As many of you know, King’s has recently been awarded £430,000 (for which we are most grateful) from the National Heritage Memorial Fund (NHMF) towards the £500,000 purchase price of the largest collection of Rupert Brooke material that was held outside King’s. We took possession of the collection on April 17th. Peter Jones (Librarian) and Peter Monteith (Assistant Archivist) are shown here, unpacking the acquisition in our reading room.
The University Press Office published a news story about the accession. As you can see from the photo, most of the manuscripts were bound by Marsh and Schroder into guard books, which kept them in good condition and makes them easy to catalogue. The letters and papers in guard books are now on open access, and the cataloguing will proceed apace so that everyone will soon know exactly what is in the new accession. My favourite finds so far relate to Eric Gill. There are three letters from Brooke to Gill. In the first he says he’s seen Gill’s Madonna and Child sculptures that belong to Frances Cornford and to Maynard Keynes (which was left unfinished, as Keynes preferred it) and would like Madonna and Child (right) to buy one for himself. Keynes left his art collection to King’s, and we have his, which in fact presides over the top of the last staircase you have to climb to get up to the archives. It was seen by Keynes before Gill had finished it, and Keynes so liked it in that state that he purchased it as it was.
The second letter says Brooke has received his Madonna, and loves it, and will send a cheque. The third and final letter, written from San Francisco, says he may have forgotten to pay Gill and so he asked Eddie Marsh to send a cheque. At the bottom of the page you’ll find ‘If you’ve a cheque from him, too, you’d better tear up one, + I advise this: for he is of the Great + his cheque is sure to be honoured, but I’m a poet, + with me it’s always doubtful.’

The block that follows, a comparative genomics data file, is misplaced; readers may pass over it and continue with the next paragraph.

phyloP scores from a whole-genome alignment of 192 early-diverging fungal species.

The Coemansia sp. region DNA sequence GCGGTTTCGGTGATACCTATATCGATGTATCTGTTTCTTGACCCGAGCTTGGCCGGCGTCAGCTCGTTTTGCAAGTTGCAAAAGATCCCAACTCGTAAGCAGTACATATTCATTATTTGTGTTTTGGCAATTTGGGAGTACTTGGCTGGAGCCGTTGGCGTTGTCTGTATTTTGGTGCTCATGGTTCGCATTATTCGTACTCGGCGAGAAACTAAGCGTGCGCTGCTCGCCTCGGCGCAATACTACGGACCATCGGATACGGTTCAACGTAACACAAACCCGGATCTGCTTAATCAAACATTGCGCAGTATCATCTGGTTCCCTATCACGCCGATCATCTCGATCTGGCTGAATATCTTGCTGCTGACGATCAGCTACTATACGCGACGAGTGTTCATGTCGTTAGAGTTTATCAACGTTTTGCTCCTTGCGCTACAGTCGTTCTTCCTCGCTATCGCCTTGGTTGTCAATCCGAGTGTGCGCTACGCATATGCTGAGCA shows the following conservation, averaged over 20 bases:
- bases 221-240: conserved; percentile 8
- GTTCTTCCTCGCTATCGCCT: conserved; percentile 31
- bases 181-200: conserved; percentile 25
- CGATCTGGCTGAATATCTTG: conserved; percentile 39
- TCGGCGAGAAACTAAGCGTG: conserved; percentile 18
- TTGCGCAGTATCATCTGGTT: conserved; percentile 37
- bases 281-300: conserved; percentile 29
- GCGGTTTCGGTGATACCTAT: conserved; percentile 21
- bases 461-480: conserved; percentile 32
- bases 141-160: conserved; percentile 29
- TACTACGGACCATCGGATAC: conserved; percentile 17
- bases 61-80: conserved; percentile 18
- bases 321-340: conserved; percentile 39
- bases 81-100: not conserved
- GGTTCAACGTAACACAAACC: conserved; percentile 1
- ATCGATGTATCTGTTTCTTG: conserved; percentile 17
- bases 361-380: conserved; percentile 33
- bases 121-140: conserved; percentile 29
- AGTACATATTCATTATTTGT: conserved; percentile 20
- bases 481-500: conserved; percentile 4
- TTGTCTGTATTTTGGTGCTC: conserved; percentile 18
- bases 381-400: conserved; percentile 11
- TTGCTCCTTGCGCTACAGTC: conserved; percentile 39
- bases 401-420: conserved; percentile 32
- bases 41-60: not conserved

The Schroder collection also includes the torn-up cheque.
Poignantly, there is also a letter from Eric Gill to Eddie Marsh offering to carve the lettering on the memorial plaque that was erected in the Rugby chapel. These are my favourites because they illustrate the research value of the new papers (I’ve never seen anything before about Brooke’s artistic tastes), they create even more links between our collections (we have Keynes’s correspondence with Gill and invoice for his Madonna, as well as having the statue itself), and they exemplify the relationship between old and new collections (the photo of the Rugby plaque is from the old collection). There’s the allure of ‘big names’ like Eric Gill. Finally, there are questions raised – why a torn-up cheque? – that can only be answered by recourse to the papers themselves.
It is particularly gratifying that the majority of funding to acquire this important collection comes from the NHMF. The Fund has its roots in the National Land Fund, established by the then Chancellor, Hugh Dalton, himself a Kingsman and friend of Rupert Brooke, who established the fund as ‘a thank-offering for victory and a war-memorial’. The letters Hugh Dalton himself had received from Rupert Brooke, were bequeathed to King’s and form part of the College’s existing Brooke papers.
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